My grand plan was to set up wind turbines all along the west coast of Ireland (yes, I know, its not easy to set this up but I have time on my side, still in college) and have the project finance itself by ploughing all profits back in. Just like yours it seems. My hopes of being the first to do this were dashed when i read the article about you in the Times. Not that it was a bad thing. So now my plan is to setup a company like yours in Ireland.

      I’m very passionate about green energy and I think being in a construction/engineering college can help me achieve my goal. I have thousands of the right books around. But is there any tips you could give at this point in time now that I’m just starting? Any particular books that could help me on the way? Would really appreciate the help.

      Thanks,

      Paul C

    • Reply John

      Dale

      I called your company just before Christmas wanting to sign up to ecotricity but on an economy 10 basis, the guy said he’d get back to me but he never did! I’ve recently built a house on Gower, South Wales, it’s considered a bit of an eco house and is due to be featured on the next series of ‘It’s not easy being green’. My problem is – the house has an air source heat pump with underfloor heating, but to make the house carbon neutral I need ecotricity. Although my system will work using full tariff electricity I need economy 10 to make it worth while, I’m told that you don’t do this yet, can you and when is my question? I’m planning to go full on into building new carbon neutral houses if your interested in discussing it further, it all sounds good in theory but isn’t that easy to achieve in reality, given our moist windy climate etc.

    • Reply Peter Oppewall

      Not sure how I found your site here, but glad I did.
      Sustainable energy production and sustaianable transportation are coming together in amazing ways.

      Witness the many companies getting involved with electric vehicle recharging stations powered by wind and solar. See
      http://EVtransPortal.com/cerip.html for examples.

      Thanks for being part of the solution Dale.

      EVtransPortal is a nonprofit organization devoted to helping people find sustainable transportation through electric drive vehicles.

      We are working to help the renewable energy industry find partners with electric transport developers and providers.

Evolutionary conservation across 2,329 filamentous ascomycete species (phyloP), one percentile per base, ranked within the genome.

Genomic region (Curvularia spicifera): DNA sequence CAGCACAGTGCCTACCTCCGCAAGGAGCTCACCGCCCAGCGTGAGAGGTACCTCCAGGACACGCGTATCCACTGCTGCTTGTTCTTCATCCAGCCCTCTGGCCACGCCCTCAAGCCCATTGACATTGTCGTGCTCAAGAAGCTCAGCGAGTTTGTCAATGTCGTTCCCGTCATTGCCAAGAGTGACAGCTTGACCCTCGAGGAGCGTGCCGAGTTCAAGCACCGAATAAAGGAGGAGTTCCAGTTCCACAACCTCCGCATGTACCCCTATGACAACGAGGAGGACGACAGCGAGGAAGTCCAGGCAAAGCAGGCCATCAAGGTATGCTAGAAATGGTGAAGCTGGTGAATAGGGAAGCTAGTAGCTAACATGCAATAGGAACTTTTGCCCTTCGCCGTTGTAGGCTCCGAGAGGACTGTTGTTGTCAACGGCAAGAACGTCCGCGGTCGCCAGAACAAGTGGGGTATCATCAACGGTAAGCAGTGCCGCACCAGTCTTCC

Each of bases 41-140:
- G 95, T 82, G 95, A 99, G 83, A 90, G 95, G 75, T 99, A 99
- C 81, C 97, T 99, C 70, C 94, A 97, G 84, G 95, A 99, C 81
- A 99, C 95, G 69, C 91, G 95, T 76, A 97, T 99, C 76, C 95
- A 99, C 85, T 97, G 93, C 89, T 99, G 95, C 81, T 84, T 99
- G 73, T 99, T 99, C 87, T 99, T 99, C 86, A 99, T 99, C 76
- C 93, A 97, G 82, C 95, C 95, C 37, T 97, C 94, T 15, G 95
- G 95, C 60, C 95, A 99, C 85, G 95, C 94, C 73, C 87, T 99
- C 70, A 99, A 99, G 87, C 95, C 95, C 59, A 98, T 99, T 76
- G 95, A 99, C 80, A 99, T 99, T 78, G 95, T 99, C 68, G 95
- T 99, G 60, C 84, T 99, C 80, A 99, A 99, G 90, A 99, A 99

• Reply Ali

      Dale,
      good blog :). Having followed your progress since seeing the Swaffham turbine go up I want to congratulate you on what you’ve done. I read the article on you in the Times at the weekend and it seems we share a number of ideas and character traits – both from norfolk, both startied as long haired hippies with a simple idea, and both still passionate and excited about sustainability.

      I set up liftshare.com 10 years back having failed most of my exams in Bristol. We now have 300,000 members, take 40,000 cars off the road every day and save a fair bit of CO2.

      I note that one of your areas of interest is transport and wondered if you had come across us or given thought to the 38 million empty car seats on UK roads every day and the huge potential they have to solve our transport issues.

      I’m sure you have a heap of things coming across your desk every day but it would be great to have a chat.

      If you have a moment to get back to me that’d be great,

      Happy 2009

      Ali

    • Reply Jeffrey Lam

      Are aliens or intelligent flying octopii interested in wind turbine technology? Why did they only take a blade? :)

    • Reply Neil Law

      Dale, that’s a good, measured response. As I have said elsewhere on this site, I think we have the same goal. And I know how the press tend to find the story they want in something which might have an entirely different meaning.

      Thanks for the response.

      Neil

    • Reply Jill Ingram Abbott

      Dear Dale,